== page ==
Why your Will may accomplish very little with unintended results and how to easily resolve this problem

Many people have a Last Will and Testament, (“Will”) which serves as a written disposition of your assets. In the case of a widow, her Will may state that all property she owns at her death is to be distributed equally to her three children. It sounds easy enough, but can you answer the questions below with certainty?

  1. When you think of passing your estate to your children, will each child ultimately have an equal share?
  2. Who will pay your funeral expenses?
  3. Who will pay any income or estate taxes you may owe?

While you may think you know these answers, the end result may surprise you.

Think of our hypothetical widow who does not have any estate tax liability, but is concerned that her three children share equally in her moderate estate. She has a Will drafted with instructions that all children are to share equally. But looking at the actual ownership of the assets, she owns her primary residence in joint ownership with one child, her three certificates of deposit have different balances and different children as owners, and one of the children is the beneficiary of her life insurance policy. The Will states all assets are to be distributed equally to the three children.

The problem: They won’t be. The only assets that pass through the instructions of your Will are probate assets. All the assets listed above are non-probate assets as they will pass outside the Will under operation of law and go directly to the named beneficiaries.

The result: One child owns the house, each child owns a certificate of deposit with a different balance, and one child receives the proceeds of her life insurance. Needless to say this was not what she intended.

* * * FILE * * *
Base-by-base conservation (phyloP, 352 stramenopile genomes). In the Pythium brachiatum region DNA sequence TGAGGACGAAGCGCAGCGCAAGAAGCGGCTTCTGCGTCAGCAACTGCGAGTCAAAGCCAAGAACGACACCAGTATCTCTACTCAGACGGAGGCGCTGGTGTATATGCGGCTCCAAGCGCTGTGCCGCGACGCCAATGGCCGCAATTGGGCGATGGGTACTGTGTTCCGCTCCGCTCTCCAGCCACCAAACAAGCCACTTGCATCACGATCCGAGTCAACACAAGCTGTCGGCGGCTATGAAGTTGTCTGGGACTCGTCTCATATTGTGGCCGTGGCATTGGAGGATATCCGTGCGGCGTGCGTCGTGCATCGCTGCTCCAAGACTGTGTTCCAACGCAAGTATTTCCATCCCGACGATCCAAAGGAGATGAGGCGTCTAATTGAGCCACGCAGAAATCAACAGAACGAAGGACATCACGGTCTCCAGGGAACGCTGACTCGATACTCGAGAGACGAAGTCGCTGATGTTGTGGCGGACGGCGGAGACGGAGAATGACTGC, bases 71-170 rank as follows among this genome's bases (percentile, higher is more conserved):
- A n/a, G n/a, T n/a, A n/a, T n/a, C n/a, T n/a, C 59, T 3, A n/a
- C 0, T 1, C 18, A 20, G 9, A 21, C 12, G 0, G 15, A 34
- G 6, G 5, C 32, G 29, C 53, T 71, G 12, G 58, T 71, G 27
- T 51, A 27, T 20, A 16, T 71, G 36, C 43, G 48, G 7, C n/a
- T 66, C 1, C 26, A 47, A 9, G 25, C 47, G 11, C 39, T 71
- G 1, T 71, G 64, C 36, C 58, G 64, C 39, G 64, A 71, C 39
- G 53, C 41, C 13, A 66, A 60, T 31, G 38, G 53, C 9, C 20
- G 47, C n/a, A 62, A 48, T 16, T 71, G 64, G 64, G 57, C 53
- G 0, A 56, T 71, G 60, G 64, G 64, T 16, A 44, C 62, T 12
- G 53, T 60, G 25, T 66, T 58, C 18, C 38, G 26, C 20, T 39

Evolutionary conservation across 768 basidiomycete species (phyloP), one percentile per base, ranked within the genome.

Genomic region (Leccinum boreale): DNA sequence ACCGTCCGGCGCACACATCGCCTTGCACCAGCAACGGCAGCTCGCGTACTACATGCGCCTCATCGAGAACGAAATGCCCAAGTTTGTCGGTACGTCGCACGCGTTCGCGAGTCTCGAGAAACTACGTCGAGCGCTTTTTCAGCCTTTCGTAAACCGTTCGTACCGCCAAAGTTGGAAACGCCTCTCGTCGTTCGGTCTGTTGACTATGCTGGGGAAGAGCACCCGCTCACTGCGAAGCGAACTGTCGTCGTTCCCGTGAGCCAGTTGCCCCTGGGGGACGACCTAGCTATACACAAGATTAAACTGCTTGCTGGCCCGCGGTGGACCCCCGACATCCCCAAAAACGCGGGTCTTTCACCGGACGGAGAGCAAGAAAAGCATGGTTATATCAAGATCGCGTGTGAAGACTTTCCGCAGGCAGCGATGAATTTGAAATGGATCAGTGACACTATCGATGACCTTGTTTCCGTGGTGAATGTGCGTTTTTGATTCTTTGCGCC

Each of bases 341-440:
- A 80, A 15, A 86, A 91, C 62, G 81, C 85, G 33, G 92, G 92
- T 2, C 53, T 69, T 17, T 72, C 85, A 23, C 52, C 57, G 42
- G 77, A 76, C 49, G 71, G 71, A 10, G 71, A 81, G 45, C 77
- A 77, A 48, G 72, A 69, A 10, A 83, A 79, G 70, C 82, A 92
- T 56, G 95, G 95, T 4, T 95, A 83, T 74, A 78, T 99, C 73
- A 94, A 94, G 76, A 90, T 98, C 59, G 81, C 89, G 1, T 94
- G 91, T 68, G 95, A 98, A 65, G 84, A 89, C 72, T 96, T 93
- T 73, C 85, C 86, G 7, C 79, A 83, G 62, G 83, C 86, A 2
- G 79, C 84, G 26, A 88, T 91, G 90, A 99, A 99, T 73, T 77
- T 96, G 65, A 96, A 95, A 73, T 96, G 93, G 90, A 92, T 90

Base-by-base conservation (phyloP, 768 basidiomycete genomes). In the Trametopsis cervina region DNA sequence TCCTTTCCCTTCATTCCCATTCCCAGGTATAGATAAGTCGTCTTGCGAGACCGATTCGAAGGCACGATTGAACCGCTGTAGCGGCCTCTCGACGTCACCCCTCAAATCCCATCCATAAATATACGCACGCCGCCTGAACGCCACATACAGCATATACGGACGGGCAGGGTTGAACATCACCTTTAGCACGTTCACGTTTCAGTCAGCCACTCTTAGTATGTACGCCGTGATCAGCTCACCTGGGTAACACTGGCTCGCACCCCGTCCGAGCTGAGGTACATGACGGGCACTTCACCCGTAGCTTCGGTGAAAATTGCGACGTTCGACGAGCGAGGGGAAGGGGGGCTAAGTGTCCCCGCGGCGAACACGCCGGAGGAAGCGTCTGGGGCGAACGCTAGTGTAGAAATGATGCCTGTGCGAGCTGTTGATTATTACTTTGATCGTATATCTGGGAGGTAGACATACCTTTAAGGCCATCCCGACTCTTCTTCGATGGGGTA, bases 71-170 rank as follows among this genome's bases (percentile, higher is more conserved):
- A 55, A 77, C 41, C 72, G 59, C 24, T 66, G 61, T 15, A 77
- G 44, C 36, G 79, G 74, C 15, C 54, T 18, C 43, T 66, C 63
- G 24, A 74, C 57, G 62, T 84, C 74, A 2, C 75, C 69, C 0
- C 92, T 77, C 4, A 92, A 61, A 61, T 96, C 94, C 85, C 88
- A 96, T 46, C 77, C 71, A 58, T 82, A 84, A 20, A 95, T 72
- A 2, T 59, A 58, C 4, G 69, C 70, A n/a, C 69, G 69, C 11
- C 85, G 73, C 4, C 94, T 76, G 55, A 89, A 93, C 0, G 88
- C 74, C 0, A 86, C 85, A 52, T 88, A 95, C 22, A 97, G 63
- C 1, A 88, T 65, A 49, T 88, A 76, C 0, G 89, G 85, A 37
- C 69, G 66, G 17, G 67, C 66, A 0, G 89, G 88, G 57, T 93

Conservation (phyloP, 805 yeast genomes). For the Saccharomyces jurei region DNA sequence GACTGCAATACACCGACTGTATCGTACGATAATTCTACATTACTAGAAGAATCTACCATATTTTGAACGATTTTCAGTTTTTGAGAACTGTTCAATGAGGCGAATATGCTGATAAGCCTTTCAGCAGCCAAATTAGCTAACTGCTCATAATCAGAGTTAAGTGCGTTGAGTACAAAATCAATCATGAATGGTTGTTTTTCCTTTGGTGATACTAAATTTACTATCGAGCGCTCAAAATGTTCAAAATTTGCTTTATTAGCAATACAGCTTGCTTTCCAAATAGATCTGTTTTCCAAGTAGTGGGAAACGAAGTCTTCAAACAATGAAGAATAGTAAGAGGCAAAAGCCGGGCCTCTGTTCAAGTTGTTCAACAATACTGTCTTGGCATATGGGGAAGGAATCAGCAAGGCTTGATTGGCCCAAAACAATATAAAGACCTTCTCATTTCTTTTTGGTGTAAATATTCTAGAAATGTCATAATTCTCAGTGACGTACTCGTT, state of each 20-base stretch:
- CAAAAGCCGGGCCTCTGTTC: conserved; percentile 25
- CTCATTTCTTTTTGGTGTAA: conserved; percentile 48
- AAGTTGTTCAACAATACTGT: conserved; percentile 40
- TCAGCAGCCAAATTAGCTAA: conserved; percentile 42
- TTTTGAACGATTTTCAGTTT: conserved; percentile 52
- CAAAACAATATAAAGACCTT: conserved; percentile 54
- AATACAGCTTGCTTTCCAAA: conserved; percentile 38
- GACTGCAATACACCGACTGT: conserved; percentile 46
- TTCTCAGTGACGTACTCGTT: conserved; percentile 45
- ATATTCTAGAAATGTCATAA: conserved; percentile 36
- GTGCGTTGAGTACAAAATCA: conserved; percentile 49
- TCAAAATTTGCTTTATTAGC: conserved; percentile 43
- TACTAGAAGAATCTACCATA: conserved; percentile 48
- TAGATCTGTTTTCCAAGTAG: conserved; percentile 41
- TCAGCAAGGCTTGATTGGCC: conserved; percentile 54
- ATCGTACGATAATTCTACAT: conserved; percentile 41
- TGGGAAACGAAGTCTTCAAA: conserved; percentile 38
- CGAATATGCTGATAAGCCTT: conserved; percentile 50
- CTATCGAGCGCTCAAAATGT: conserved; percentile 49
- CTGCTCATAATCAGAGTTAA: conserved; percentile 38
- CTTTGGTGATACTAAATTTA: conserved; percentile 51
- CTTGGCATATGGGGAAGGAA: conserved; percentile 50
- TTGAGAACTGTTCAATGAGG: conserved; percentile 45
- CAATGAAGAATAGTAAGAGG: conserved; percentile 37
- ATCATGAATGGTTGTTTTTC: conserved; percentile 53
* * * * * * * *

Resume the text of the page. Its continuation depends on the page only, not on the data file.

So what did this typical Will accomplish? In this very real situation it accomplished very little. Your intentions were to equalize your estate between all your children, but the way you held title to your assets created an unequal distribution of your estate. Furthermore, if one child pays your funeral expenses and income taxes owed, there is no way to force the other children to contribute, potentially creating a rift among siblings.

The Solution:
Have your assets owned and all beneficiaries listed as your Living Trust. This way, your primary residence, certificates of deposit, and life insurance would all be held by your living trust upon your death. The living trust will avoid probate, just like joint ownership and naming a beneficiary, but more importantly your wishes of estate equalization will be met.  You would also appoint a trustee, (analogous to an executor in your Will), in the Living Trust to pay your final expenses and any income tax owed before any distributions are made to your three children equally. Keep in mind, a living trust should be set up and funded prior to your death.

If you have questions on the effectiveness of your will, or to see how a living trust may benefit you situation, please contact me to discuss your situation.

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